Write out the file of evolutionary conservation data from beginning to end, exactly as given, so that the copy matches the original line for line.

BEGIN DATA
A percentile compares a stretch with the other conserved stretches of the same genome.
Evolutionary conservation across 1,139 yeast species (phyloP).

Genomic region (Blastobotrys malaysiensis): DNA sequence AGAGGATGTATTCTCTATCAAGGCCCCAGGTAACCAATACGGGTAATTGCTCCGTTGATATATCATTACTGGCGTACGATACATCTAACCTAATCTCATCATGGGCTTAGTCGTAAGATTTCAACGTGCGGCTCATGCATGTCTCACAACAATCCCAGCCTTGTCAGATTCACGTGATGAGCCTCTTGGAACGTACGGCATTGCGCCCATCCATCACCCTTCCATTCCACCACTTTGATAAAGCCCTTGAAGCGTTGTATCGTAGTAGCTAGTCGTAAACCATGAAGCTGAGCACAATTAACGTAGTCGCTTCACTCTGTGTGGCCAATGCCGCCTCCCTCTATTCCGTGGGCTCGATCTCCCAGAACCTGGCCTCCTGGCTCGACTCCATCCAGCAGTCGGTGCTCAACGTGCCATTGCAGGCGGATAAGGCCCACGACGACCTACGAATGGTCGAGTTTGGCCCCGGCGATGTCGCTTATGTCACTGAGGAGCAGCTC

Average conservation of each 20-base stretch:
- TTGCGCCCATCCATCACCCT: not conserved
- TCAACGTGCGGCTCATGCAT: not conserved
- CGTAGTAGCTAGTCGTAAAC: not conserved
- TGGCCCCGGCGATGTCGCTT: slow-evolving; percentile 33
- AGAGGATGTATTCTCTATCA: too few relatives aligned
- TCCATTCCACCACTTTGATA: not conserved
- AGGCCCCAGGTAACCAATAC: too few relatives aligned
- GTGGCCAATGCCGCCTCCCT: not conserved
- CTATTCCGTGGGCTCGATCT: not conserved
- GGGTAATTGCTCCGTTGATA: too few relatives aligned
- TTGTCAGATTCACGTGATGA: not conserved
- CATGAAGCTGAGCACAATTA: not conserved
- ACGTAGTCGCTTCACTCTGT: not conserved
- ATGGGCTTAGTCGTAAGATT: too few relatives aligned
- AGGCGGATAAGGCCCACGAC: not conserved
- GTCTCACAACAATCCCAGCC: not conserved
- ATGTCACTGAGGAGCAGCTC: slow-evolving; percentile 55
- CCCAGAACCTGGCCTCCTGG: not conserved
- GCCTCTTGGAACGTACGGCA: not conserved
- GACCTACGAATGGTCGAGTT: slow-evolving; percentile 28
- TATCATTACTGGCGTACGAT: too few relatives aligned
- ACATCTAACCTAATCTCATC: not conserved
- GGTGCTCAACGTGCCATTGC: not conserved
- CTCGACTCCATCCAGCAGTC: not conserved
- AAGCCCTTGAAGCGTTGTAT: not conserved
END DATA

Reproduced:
A percentile compares a stretch with the other conserved stretches of the same genome.
Evolutionary conservation across 1,139 yeast species (phyloP).

Genomic region (Blastobotrys malaysiensis): DNA sequence AGAGGATGTATTCTCTATCAAGGCCCCAGGTAACCAATACGGGTAATTGCTCCGTTGATATATCATTACTGGCGTACGATACATCTAACCTAATCTCATCATGGGCTTAGTCGTAAGATTTCAACGTGCGGCTCATGCATGTCTCACAACAATCCCAGCCTTGTCAGATTCACGTGATGAGCCTCTTGGAACGTACGGCATTGCGCCCATCCATCACCCTTCCATTCCACCACTTTGATAAAGCCCTTGAAGCGTTGTATCGTAGTAGCTAGTCGTAAACCATGAAGCTGAGCACAATTAACGTAGTCGCTTCACTCTGTGTGGCCAATGCCGCCTCCCTCTATTCCGTGGGCTCGATCTCCCAGAACCTGGCCTCCTGGCTCGACTCCATCCAGCAGTCGGTGCTCAACGTGCCATTGCAGGCGGATAAGGCCCACGACGACCTACGAATGGTCGAGTTTGGCCCCGGCGATGTCGCTTATGTCACTGAGGAGCAGCTC

Average conservation of each 20-base stretch:
- TTGCGCCCATCCATCACCCT: not conserved
- TCAACGTGCGGCTCATGCAT: not conserved
- CGTAGTAGCTAGTCGTAAAC: not conserved
- TGGCCCCGGCGATGTCGCTT: slow-evolving; percentile 33
- AGAGGATGTATTCTCTATCA: too few relatives aligned
- TCCATTCCACCACTTTGATA: not conserved
- AGGCCCCAGGTAACCAATAC: too few relatives aligned
- GTGGCCAATGCCGCCTCCCT: not conserved
- CTATTCCGTGGGCTCGATCT: not conserved
- GGGTAATTGCTCCGTTGATA: too few relatives aligned
- TTGTCAGATTCACGTGATGA: not conserved
- CATGAAGCTGAGCACAATTA: not conserved
- ACGTAGTCGCTTCACTCTGT: not conserved
- ATGGGCTTAGTCGTAAGATT: too few relatives aligned
- AGGCGGATAAGGCCCACGAC: not conserved
- GTCTCACAACAATCCCAGCC: not conserved
- ATGTCACTGAGGAGCAGCTC: slow-evolving; percentile 55
- CCCAGAACCTGGCCTCCTGG: not conserved
- GCCTCTTGGAACGTACGGCA: not conserved
- GACCTACGAATGGTCGAGTT: slow-evolving; percentile 28
- TATCATTACTGGCGTACGAT: too few relatives aligned
- ACATCTAACCTAATCTCATC: not conserved
- GGTGCTCAACGTGCCATTGC: not conserved
- CTCGACTCCATCCAGCAGTC: not conserved
- AAGCCCTTGAAGCGTTGTAT: not conserved